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St. Louis jail guard injured in morning hostage-taking

The St. Louis City Justice Center on Monday, Nov. 22, 2021, in St. Louis, Missouri.
Brian Munoz
St. Louis Public Radio
Two inmates at the City Justice Center, shown in November 2021, took a guard hostage on Tuesday. A police SWAT team had to use less-than-lethal force to rescue the guard, a man in his 70s.

St. Louis public safety officials say they will be looking at “everything top to bottom” after two inmates attacked a guard Tuesday morning at the City Justice Center in downtown St. Louis.

“We’re going to be looking at the manner in which we operate from beginning to end, from the night shift all the way to day shift to the evening to see where we erred and address it accordingly,” Corrections Commissioner Jennifer Clemons-Abdullah told reporters during a news conference Tuesday afternoon.

The inmates, who officials said have a history of disciplinary problems, took the guard hostage around 6 a.m. while they were being served breakfast. Police got the first 911 call around 6:10 a.m. and arrived about 15 minutes later. There was a request around 7 a.m. for a St. Louis police SWAT team, which arrived about an hour later.

SWAT officers used less-than-lethal force, which can include measures like pepper spray or beanbags, to rescue the guard around 8:20 a.m. He is in his 70s and has worked at the jail for five years. He and two inmates suffered minor injuries.

“I want to thank the St. Louis police department and the City Justice Center teams for their quick and safe work in mitigating this incident,” said Charles Coyle, the city's interim public safety director.

Corrections officials said other inmates were also involved in the violence but would not say how many. They also would not say whether any weapons were used, how the inmates were able to restrain the guard, how many guards were on duty or what led to the hostage-taking, citing an ongoing investigation.

Reporters on the press call, held via Zoom, noted that Clemons-Abdullah appeared to be wearing a flak jacket. She confirmed that she sometimes wears a ballistic vest when at the jail but did not explain why.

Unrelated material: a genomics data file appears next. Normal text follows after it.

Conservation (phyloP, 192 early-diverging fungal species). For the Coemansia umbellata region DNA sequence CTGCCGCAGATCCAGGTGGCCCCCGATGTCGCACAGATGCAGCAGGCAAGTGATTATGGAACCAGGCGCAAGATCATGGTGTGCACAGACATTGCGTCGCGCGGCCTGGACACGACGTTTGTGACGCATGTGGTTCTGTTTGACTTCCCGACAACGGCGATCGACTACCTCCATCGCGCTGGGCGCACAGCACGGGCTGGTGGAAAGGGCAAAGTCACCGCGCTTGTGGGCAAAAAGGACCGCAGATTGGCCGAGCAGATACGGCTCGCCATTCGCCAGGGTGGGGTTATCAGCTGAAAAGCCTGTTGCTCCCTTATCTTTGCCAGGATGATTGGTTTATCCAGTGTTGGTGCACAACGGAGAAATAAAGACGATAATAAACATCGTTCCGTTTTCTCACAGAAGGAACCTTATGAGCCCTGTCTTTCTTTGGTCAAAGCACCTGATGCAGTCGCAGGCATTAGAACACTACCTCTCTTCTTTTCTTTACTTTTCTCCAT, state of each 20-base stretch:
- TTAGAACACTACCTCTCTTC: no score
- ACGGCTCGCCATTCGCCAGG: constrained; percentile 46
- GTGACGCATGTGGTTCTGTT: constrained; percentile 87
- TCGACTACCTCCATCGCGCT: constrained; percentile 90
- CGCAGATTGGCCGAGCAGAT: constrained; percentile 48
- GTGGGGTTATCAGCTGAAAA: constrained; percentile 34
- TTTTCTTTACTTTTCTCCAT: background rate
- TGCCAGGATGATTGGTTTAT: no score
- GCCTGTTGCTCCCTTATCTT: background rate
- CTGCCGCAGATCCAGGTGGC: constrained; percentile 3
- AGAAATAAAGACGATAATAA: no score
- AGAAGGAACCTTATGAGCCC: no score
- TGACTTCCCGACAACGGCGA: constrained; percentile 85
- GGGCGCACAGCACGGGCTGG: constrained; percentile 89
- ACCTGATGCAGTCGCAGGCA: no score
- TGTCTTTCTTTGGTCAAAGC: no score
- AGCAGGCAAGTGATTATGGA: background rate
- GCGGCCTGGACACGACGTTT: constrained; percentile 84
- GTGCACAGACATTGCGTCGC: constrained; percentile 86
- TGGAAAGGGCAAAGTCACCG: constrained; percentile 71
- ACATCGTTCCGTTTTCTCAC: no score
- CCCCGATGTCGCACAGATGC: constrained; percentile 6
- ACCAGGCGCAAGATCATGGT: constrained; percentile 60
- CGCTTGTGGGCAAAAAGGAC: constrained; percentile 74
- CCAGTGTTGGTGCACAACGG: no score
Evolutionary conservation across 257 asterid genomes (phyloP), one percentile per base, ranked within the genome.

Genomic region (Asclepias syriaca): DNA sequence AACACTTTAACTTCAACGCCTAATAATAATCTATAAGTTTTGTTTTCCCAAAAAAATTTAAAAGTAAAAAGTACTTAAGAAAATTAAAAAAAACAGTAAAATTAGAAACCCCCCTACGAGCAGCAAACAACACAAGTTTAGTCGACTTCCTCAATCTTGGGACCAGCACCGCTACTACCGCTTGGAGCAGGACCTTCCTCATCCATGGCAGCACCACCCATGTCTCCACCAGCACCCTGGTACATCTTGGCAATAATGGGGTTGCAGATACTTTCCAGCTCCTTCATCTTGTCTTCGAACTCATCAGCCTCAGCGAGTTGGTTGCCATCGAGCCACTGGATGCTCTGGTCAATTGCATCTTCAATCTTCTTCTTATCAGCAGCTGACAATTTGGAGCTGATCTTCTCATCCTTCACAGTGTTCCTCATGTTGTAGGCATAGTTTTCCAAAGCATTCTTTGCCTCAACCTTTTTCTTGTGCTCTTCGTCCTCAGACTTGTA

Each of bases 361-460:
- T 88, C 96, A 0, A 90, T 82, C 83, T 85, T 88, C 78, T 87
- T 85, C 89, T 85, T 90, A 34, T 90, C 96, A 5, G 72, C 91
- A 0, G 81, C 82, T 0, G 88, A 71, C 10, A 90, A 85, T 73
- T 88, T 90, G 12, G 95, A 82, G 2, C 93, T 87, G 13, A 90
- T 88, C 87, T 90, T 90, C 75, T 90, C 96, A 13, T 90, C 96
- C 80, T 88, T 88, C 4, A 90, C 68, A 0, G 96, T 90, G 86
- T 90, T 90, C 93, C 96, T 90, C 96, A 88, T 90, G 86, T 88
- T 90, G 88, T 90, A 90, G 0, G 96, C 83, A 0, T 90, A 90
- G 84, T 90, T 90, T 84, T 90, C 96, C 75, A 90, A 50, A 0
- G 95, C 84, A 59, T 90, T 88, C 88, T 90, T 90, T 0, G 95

There were multiple uprisings at the jail in 2020 and 2021, but Clemons-Abdullah said most of the issues driving that violence had been corrected.

The city has been at loggerheads with a nine-member board tasked with investigating complaints at the jail and making policy suggestions. Clemons-Abdullah said a lack of oversight was not the problem.

“This is merely an operation issue,” she said.

But the Rev. Darryl Gray, chair of the Detention Facilities Oversight Board, said the operations of the jail are in the board’s purview.

“The conditions that lead to hostage situations, or riots, it doesn't go away. It just increases,” he said. “All we're asking is, allow us to do our job, so that we can respond to the issues that are raised by detainees, correctional officers and administrative staff so that we can help you."

The oversight board is demanding a meeting with Clemons-Abdullah and to see a copy of video of the incident within 48 hours. Gray said the board would issue a subpoena, its first, if that demand is not met.

Clemons-Abdullah said the jail has body-worn cameras but has not yet deployed them. There are static video cameras inside the facility.

Rachel is the justice correspondent at St. Louis Public Radio.

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